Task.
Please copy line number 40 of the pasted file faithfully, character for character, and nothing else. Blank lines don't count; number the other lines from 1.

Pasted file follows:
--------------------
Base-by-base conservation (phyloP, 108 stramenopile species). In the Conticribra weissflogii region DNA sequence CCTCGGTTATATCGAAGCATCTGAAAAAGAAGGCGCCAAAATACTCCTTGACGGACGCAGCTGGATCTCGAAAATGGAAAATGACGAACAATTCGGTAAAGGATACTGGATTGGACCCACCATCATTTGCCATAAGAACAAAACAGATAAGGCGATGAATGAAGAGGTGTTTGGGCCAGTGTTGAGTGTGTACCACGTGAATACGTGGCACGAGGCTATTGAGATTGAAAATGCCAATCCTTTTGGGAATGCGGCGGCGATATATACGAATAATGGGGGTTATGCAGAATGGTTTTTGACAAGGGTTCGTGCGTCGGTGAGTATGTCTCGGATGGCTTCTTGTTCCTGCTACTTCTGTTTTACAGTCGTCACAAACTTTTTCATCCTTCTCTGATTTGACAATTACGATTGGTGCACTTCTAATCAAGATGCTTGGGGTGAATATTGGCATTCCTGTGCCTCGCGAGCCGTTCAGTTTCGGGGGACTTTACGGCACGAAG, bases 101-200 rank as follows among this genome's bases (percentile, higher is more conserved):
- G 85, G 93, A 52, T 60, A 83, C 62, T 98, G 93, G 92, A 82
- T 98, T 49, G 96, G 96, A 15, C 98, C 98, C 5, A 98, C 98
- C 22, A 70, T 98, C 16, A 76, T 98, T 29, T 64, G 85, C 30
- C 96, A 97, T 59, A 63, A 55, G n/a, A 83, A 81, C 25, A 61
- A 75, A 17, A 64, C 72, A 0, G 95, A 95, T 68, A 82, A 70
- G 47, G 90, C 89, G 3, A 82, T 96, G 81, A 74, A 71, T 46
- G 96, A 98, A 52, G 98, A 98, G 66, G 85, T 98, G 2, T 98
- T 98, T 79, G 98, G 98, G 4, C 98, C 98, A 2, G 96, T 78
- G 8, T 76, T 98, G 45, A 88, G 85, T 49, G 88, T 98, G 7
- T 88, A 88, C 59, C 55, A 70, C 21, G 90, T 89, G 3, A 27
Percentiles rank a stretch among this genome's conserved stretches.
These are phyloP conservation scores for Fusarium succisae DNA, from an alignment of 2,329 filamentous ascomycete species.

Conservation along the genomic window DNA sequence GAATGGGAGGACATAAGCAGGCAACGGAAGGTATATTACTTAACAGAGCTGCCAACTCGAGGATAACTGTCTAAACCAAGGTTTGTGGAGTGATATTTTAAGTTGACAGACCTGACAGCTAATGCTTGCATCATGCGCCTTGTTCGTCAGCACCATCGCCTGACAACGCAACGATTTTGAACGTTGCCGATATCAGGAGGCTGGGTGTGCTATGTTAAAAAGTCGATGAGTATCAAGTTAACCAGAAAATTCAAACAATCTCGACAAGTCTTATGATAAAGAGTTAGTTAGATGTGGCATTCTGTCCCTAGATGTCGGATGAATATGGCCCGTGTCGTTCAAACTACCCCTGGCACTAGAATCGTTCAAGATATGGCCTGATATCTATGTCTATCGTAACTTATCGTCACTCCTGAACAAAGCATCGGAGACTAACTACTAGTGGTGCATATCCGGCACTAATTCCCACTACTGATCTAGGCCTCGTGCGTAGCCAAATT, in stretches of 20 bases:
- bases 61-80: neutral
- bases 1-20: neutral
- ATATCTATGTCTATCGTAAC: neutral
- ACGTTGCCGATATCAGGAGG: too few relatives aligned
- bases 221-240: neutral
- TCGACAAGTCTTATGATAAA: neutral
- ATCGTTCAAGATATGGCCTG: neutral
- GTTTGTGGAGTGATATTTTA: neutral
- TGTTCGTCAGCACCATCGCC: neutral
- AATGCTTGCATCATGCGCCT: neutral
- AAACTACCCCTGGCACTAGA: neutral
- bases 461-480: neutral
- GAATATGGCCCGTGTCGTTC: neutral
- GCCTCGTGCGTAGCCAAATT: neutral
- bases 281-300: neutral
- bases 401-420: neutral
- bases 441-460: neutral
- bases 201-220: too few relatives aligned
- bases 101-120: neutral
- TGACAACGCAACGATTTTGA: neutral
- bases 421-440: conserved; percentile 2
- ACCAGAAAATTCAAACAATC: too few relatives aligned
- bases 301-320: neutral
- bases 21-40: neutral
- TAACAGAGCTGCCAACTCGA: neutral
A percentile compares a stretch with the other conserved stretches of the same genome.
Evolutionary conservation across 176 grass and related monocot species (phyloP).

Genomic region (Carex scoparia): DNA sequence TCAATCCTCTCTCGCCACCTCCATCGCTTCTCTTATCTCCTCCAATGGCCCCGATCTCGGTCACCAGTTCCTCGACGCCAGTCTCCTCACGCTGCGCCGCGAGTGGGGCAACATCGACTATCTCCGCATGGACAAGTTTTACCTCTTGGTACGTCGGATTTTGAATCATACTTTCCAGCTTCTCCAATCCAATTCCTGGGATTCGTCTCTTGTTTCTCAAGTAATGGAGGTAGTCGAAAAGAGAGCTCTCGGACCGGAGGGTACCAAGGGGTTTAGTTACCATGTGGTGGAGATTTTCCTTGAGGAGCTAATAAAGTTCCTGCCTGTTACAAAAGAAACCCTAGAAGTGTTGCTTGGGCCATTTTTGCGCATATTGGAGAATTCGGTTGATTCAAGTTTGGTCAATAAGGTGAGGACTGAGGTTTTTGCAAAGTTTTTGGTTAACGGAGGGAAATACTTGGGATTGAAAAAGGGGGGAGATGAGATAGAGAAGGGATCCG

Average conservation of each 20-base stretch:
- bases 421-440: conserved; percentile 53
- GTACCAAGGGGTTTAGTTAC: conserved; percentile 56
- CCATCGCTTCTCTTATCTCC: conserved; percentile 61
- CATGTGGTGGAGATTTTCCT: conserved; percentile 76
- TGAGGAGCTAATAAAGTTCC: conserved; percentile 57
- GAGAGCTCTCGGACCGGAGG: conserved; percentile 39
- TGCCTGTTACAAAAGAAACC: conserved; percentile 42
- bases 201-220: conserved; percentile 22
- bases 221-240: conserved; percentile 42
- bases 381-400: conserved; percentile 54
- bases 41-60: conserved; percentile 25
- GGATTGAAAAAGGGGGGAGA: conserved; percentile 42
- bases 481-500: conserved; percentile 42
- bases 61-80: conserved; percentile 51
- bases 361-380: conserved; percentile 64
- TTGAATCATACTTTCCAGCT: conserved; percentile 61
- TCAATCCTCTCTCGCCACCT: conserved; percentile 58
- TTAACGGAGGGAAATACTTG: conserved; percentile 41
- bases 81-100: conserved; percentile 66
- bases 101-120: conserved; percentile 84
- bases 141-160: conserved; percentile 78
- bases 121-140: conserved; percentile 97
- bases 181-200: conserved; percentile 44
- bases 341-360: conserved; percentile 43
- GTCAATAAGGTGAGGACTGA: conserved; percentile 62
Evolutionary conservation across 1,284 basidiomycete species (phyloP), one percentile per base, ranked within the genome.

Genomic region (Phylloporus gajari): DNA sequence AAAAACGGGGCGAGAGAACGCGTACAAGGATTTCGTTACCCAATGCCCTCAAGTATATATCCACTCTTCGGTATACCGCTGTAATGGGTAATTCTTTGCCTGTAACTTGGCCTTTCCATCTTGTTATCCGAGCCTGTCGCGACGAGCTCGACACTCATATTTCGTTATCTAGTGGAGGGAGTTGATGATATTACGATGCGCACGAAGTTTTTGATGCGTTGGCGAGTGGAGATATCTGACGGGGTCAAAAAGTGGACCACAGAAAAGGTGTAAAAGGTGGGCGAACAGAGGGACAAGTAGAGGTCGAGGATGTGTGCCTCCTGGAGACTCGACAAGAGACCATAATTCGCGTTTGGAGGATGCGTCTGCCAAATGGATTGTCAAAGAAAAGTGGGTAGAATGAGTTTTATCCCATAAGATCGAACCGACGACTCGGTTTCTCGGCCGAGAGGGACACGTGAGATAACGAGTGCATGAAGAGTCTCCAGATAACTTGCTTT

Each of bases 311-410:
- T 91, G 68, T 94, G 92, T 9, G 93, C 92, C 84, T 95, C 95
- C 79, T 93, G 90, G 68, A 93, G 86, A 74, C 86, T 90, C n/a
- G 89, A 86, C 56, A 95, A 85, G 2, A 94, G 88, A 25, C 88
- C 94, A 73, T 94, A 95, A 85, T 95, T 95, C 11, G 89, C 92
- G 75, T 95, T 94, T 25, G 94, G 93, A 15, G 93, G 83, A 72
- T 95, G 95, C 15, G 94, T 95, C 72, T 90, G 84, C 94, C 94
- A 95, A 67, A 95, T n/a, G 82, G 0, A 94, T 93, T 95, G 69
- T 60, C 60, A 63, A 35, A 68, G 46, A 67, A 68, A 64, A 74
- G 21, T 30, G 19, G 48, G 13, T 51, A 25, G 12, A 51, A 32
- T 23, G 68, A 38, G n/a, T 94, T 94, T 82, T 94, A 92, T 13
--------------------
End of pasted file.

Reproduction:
A percentile compares a stretch with the other conserved stretches of the same genome.